Article abstract: Copernicus discarded the Ptolemaic system and introduced the theory that the planets, including the earth, revolve around the sun. He defended the right of learned men to discuss scientific theories, even when they differ from currently accepted beliefs and contradict religious dogma.
Nicolaus Copernicus’ family origins and the commercial interests of his hometown, Thorn (modern Toruń), reflect the dual claim which Germans and Poles alike have upon him. His father, Mikołaj (Nicolaus) Kopernik, was an immigrant from Kraków who married a daughter of a prominent burgher family, Barbara Watzenrode, and, like other Thorn merchants, prospered from the exchange of Hanseatic goods for the wheat, cattle, and other produce of Poland. Thorn burghers were subjects of the Polish king, but Polish tradition allowed associated lands such as Prussia to govern themselves autonomously. Consequently, they made their political wishes felt through their representatives in the Prussian diet rather than directly to the king.
Had Mikołaj not died in 1483, his sons, Andreas and Nicolaus, would probably have entered upon careers in commerce. The guardianship, however, fell to their uncle, Bishop Lucas Watzenrode of Ermland (Warmia), who was best able to provide for them a future in church administration. A university education being indispensable to holding church offices, Bishop Lucas sent the boys to study first in Kraków, then in Italy. Nicolaus not only became a master of mathematics and astronomy but also acquired knowledge of medicine, painting, and Greek. Upon his return to Prussia in 1503, Nicolaus followed the contemporary practice of Latinizing his name, Copernicus, and became one of the canons in the Ermland cathedral chapter. As his uncle’s physician, assistant, and heir apparent, Copernicus was present during inspection tours, provincial diets, and royal audiences. For several years he managed the diocese efficiently but without enthusiasm—his uncle was a hard taskmaster who lacked a sense of humor. Eventually, Copernicus announced that his interests in astronomy were greater than his ambition to become a bishop. From that time on, like most of the other canons, he lived according to clerical rules but remained a simple administrator who had no thought of becoming a priest.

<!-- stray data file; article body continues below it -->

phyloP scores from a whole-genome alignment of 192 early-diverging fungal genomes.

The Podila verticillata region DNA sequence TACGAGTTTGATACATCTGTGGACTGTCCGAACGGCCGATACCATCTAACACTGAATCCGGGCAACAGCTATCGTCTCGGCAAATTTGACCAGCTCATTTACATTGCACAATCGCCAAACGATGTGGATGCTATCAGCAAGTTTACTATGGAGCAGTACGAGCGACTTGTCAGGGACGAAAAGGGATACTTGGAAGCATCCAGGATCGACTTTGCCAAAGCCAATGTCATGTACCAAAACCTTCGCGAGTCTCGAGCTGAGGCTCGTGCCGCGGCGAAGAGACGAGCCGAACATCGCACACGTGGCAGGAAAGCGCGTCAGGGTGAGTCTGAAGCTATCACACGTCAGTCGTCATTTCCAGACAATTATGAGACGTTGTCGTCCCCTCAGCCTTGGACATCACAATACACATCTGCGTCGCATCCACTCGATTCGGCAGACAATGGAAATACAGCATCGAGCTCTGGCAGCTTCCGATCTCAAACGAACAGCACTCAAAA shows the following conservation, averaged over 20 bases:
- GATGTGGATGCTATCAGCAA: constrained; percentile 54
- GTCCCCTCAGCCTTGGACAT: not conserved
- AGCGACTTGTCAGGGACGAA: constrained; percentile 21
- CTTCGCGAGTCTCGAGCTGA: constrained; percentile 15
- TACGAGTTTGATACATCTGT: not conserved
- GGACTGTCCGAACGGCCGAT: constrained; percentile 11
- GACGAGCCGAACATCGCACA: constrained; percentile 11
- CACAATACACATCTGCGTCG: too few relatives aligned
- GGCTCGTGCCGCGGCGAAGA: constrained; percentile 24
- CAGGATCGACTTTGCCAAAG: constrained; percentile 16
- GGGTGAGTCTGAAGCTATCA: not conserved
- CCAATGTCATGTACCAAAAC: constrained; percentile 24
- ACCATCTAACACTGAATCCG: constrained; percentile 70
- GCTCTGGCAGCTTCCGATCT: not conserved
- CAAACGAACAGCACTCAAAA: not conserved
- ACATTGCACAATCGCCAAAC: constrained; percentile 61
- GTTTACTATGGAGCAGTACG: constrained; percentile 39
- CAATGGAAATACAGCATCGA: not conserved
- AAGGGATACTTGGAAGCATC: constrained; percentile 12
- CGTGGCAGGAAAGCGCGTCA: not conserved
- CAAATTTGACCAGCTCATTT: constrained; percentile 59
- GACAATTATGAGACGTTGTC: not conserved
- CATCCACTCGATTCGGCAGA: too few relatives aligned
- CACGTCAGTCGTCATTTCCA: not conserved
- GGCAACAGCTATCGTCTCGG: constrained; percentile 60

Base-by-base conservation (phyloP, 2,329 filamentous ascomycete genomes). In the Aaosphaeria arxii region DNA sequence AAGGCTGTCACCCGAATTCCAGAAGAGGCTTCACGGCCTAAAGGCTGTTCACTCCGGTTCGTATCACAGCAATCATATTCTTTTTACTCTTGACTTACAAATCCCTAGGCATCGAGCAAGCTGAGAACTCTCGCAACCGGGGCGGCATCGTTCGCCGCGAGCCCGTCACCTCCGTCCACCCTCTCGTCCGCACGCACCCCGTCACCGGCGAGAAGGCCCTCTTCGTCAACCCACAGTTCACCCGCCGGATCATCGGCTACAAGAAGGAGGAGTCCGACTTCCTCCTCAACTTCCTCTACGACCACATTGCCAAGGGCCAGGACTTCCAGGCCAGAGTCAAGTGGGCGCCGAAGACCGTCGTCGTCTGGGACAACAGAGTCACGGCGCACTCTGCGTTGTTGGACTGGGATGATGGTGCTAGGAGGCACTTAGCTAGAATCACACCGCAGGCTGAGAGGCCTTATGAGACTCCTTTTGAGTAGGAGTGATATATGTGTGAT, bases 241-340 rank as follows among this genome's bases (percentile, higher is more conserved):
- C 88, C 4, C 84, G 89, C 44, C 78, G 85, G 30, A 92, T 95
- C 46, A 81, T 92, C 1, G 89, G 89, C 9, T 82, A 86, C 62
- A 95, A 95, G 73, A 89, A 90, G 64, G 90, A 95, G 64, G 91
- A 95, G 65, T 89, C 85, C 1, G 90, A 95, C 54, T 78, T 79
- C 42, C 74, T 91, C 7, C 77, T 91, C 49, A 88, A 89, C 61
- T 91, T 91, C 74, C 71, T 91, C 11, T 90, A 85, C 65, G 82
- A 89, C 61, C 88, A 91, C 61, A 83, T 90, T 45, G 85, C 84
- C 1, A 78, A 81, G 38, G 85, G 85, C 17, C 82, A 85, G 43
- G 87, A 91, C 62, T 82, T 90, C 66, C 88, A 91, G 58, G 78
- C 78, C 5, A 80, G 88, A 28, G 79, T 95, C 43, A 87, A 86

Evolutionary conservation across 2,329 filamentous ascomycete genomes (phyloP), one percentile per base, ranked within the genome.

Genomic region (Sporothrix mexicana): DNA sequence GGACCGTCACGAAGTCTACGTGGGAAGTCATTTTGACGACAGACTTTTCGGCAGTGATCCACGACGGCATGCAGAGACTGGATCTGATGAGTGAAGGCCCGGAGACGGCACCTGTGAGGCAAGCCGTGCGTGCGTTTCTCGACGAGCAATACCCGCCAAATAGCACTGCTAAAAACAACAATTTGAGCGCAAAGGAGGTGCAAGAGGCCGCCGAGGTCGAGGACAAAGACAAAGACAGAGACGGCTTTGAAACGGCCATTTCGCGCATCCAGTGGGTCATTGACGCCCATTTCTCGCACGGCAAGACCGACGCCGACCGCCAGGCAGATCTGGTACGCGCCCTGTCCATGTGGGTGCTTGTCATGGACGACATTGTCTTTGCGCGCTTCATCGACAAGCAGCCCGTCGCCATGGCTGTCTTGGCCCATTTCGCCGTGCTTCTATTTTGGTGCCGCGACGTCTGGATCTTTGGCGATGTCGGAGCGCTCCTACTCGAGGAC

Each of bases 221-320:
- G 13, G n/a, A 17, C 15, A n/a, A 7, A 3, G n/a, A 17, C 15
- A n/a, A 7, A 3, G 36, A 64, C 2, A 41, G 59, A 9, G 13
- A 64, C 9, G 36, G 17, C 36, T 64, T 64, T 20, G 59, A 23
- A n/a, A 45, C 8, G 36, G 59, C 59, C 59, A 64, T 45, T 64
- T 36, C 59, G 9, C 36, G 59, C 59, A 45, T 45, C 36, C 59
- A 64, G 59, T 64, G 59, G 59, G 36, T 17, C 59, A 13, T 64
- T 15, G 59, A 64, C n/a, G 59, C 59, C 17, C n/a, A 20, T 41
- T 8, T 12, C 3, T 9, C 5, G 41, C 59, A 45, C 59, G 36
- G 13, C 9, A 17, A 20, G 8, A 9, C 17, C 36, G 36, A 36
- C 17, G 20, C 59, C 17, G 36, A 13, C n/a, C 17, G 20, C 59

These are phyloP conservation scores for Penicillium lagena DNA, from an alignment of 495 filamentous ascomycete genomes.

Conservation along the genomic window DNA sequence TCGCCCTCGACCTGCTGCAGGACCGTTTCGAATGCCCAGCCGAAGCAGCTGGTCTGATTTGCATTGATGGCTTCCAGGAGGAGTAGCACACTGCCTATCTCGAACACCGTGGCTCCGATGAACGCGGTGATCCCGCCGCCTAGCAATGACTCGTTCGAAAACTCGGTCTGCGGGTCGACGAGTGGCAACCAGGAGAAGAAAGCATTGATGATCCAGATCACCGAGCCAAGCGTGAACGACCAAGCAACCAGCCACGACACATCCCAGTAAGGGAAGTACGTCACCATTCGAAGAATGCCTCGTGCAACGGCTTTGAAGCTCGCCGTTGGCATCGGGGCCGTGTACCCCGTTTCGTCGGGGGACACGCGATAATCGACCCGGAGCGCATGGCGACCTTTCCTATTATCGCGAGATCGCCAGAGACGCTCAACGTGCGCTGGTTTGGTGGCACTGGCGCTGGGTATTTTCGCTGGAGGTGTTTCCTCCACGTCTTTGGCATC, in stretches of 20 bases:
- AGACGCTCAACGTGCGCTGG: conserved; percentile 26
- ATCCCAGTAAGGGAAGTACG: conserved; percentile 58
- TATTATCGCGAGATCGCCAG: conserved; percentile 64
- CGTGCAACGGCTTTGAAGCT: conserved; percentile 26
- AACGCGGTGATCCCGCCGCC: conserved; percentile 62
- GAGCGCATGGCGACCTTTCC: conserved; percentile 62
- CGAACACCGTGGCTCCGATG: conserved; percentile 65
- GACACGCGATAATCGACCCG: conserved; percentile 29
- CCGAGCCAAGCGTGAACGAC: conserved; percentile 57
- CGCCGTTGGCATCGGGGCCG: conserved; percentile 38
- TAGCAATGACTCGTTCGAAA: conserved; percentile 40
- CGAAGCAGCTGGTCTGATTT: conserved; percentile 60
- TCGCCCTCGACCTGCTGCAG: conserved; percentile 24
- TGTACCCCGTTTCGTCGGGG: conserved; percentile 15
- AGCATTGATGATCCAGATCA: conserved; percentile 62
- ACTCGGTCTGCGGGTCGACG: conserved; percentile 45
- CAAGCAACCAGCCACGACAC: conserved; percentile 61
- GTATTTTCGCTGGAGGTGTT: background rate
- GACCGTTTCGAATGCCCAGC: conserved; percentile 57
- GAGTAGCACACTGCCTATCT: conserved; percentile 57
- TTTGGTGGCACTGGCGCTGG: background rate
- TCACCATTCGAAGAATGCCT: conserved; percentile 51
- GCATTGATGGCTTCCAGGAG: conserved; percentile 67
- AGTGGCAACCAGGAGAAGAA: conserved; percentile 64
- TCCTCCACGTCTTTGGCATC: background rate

The first of several portraits made during his lifetime show Copernicus to have been a dark, handsome man dressed in simple but elegant clothing, with nothing of either the cleric or the dandy about him. He was so utterly unremarkable in other respects that few anecdotes about him exist, leaving relatively little information about his personal life and intellectual development. Yet two facts stand out. First, Copernicus was a Humanist whose closest friends and associates were poets and polemists. His translation of an ancient author, Theophilactus Symocatta, from Greek into Latin was the first such publication in the Kingdom of Poland, and he dedicated the work to his humanistically trained uncle, Bishop Lucas. Later Copernicus used Humanist arguments to defend his astronomical theories. Second, Copernicus must be seen as a bureaucrat whose busy life made it difficult for him to make the observations of the heavens on which his mathematical calculations were based. At one time or another, he was a medical doctor, an astrologer, a mapmaker, an administrator of episcopal lands, a diplomat, a garrison commander in wartime, an economic theorist, an adviser to the Prussian diet, and a guardian to numerous nieces and nephews.
About 1507, Copernicus seems to have become persuaded that the Ptolemaic system (which asserted that the earth was the center of the universe) was incorrect. From that point on, he spent every spare moment trying to demonstrate the correctness of his insight that the sun was the center of the planetary movements (the solar system).
His first description of his theory, the Commentariolus (1514; English translation, 1939), circulated among his friends for many years. Eventually, it came to the ears of Cardinal Schönberg, who wrote a letter asking Copernicus to publish a fuller account. This letter was ultimately published in De revolutionibus orbium coelestium (1543; On the Revolutions of the Celestial Spheres, 1939) as a proof that high officials in the papal curia approved of scholars’ discussing the existence of a solar system. Copernicus made no answer. Instead, he asked his bishop to assign him light duties at some parish center where he could make his observations and concentrate on mathematical calculations. This request was difficult to grant, because...
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